For four years, the High Line – an unlikely park on Manhattan’s lower west side – has brought extraordinary growth to a forgotten neighbourhood. Its glaring distinction is its location: an elevated freight rail line that spans from Gansevoort Street to West 34th Street. An anomaly among city attractions, it doubles as a tourist “must” and a beloved stomping ground for New York locals. From its lush wildflower gardens and rare views to cultural events and varied venues that now dot the surrounding area, the High Line’s virtues are many. The most exceptional detail, however, is that it exists at all.
“People love following crazy dreams, like the dream of the High Line,” says Robert Hammond, a consultant to non-profit organizations and co-founder of Friends of the High Line. Hammond met fellow downtowner Joshua David, a journalist, in 1999 at a community board meeting. The two shared a love of this then-abandoned structure, and created Friends of the High Line in the unlikely hope of saving it from demolition. “Josh and I had no experience in architecture or urban planning,” Hammond insists. “It just goes to show that you don’t need experience, money, or even much of a plan. We just saw an opportunity to change our neighbourhood. Josh and I get most of the credit, but we simply raised the flag and allowed others to get behind it.”
The pair summoned support from many prominent city residents – from Mayor Bloomberg and top city council members to designer Diane von Furstenberg and financier Philip Falcone – and raised more than $130 million. In 2004, the city committed to help finance its development. Architects Diller Scofidio + Renfro were joined by top global landscape, planting, and lighting firms in its execution and its first section opened to the public in June 2009. “We wanted to see it become a well-loved park for New Yorkers and inspire other people to know that they can start their own projects,” Hammond says. “What has surprised me most is how much people love it, and that it continues to have such an impact. New York has a great need for open spaces, and this open space has led to $2 billion in new development in the neighbourhood.”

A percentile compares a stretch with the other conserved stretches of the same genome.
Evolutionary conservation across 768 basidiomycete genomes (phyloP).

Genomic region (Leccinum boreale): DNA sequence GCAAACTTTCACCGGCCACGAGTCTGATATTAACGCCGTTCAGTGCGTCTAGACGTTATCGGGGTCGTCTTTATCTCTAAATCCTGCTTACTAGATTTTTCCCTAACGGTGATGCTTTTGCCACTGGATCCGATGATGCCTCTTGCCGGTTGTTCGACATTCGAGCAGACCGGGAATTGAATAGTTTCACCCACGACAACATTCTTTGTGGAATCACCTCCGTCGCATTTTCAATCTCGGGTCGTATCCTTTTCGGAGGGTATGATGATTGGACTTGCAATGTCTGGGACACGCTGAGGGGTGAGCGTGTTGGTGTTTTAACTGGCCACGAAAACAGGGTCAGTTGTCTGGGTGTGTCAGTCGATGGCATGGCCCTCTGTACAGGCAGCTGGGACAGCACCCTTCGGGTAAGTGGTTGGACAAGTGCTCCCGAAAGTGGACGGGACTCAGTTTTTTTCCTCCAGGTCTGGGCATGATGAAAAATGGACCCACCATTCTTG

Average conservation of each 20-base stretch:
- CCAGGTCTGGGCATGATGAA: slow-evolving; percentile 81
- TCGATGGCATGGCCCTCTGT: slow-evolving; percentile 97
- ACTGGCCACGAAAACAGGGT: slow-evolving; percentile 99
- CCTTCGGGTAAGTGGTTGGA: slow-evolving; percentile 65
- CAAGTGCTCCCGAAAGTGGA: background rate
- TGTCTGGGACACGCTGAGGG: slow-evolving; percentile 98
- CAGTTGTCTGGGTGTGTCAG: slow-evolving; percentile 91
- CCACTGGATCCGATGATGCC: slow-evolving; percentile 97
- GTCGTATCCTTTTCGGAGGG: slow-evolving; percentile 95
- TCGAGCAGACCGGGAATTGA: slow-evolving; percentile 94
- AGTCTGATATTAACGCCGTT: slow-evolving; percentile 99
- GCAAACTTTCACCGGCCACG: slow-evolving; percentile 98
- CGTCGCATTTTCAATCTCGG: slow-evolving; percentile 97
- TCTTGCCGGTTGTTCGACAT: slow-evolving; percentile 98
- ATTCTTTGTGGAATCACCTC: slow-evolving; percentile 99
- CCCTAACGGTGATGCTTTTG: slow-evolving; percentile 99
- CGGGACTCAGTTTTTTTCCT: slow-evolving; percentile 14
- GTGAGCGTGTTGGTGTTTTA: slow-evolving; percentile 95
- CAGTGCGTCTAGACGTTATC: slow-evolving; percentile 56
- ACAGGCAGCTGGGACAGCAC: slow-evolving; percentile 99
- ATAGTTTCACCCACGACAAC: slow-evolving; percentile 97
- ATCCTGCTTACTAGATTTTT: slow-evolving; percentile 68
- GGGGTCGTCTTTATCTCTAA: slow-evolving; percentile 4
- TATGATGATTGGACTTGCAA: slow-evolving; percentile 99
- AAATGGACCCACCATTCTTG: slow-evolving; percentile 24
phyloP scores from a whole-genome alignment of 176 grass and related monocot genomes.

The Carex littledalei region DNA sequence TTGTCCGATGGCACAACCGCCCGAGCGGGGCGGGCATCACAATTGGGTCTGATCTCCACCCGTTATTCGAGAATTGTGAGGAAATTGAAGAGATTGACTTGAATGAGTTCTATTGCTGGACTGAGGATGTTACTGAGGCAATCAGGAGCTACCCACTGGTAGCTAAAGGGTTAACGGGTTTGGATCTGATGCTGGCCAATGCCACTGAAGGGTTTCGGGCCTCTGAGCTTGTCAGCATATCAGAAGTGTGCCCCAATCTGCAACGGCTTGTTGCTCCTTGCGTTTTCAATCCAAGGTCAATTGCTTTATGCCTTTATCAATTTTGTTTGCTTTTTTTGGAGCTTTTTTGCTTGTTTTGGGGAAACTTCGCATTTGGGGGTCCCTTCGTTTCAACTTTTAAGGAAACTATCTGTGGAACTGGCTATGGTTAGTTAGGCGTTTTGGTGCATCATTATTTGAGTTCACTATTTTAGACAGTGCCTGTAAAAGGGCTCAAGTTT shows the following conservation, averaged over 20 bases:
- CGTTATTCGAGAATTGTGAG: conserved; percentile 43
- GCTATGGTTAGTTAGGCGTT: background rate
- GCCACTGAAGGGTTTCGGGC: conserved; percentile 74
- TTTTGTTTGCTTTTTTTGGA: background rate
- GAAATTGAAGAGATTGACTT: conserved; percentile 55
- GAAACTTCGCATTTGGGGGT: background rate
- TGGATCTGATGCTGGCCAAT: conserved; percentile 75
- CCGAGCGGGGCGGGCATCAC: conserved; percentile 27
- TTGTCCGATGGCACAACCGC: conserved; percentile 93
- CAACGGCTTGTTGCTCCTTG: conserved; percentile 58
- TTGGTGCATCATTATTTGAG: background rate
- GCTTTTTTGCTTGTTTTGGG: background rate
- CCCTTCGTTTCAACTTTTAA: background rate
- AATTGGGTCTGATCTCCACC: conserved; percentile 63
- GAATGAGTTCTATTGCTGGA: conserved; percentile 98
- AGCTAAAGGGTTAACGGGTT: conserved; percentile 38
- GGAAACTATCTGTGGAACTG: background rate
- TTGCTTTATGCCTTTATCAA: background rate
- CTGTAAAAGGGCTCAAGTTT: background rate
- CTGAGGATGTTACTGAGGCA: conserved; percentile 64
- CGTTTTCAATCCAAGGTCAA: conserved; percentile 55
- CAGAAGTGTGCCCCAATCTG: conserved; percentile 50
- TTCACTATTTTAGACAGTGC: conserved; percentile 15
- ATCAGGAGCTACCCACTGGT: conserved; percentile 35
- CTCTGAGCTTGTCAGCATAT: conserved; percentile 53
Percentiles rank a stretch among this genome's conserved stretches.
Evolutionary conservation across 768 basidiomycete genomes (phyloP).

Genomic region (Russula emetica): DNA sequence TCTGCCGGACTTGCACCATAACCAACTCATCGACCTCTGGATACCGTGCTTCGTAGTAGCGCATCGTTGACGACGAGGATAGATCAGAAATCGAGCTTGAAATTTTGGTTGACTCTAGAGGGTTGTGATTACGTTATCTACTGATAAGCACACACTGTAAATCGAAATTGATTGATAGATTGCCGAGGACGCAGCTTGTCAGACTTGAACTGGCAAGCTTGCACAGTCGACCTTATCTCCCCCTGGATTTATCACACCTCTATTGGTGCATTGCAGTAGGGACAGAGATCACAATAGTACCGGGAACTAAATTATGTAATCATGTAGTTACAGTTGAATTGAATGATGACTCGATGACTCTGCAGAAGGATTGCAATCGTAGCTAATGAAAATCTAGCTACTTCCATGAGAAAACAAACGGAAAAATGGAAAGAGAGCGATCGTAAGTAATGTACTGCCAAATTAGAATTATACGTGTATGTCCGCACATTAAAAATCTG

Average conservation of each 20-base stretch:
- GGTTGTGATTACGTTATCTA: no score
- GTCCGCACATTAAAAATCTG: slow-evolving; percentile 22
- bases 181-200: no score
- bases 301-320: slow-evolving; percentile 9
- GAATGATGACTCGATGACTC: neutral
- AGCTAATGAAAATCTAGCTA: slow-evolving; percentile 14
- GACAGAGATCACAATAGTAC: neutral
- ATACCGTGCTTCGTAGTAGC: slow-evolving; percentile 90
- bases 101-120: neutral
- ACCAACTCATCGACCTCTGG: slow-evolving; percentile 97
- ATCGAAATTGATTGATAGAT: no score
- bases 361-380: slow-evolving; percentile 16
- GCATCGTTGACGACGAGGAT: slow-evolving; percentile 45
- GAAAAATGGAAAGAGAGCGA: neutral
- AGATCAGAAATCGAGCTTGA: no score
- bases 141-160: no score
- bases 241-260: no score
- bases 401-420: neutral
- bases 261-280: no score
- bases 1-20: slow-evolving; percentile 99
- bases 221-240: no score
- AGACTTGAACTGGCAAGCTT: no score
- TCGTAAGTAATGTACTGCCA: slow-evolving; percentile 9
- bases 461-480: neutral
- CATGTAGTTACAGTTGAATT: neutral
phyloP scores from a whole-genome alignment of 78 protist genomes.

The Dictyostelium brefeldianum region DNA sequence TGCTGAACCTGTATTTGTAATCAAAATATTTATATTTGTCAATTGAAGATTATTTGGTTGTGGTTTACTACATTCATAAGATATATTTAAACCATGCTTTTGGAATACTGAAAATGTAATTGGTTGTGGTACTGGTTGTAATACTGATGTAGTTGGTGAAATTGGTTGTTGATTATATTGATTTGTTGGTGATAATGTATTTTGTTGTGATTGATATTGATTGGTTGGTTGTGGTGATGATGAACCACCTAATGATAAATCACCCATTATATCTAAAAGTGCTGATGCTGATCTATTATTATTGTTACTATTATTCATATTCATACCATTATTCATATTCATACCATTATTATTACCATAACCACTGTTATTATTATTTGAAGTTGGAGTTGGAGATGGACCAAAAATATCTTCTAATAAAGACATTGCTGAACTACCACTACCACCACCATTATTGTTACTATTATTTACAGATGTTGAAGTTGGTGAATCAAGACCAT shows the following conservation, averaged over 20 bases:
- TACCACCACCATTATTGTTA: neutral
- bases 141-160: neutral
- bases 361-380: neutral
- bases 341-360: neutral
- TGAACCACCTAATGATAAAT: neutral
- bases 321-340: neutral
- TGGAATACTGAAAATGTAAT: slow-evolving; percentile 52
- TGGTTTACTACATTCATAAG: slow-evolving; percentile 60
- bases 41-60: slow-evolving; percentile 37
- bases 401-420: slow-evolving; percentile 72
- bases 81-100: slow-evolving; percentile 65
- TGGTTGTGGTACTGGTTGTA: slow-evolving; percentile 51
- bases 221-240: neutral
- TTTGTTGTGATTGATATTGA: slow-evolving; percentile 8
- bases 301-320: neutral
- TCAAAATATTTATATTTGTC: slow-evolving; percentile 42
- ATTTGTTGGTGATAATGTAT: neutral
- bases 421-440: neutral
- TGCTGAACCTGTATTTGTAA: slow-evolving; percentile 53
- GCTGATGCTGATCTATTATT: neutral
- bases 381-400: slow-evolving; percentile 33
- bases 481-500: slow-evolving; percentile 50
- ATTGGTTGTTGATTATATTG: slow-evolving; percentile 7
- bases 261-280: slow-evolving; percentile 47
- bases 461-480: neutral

The High Line – which welcomed four million visitors last year – makes a great argument for repurposing cities’ industrial infrastructure. Beyond its beauty and ideal location, its 450-plus annual cultural happenings are a major draw. “Our art programs are constantly changing,” Hammond notes. “One of our new shows is called ‘Busted,’ focusing on the many busts and statues throughout out city parks. Because the High Line runs through Chelsea, the biggest gallery district in the world, we feel a responsibility to bring contemporary art to the public.”
Though an unlikely destination – with unlikely champions – the High Line is a New York treasure, and is likely to stand proud for many years to come.
Header photo © Robert Hammond at the High Line
Visit thehighline.org, friend thehighline on Facebook, or follow highlinenyc on Twitter to stay up to date on the park’s ever-changing roster of events.
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Written by Andrew Stone
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About the author: AndrewStoneAndrew Stone
A Brooklyn-based writer and editor, Andrew Stone covers architecture and design for Interior Design magazine and is the former editor-in-chief of Los Angeles Confidential. A busy bee within the worlds of culture, style, and dining, he has interviewed celebrities and hot shots aplenty for various publications. Stone nurtures his two-decade love affair with his city as the resident Manhattan reporter for Hg2.com. Stone is the author of both Hg2 New York and Hg2 Los Angeles. What makes him a hedonist? "The desire to have firsthand knowledge of life's great offerings."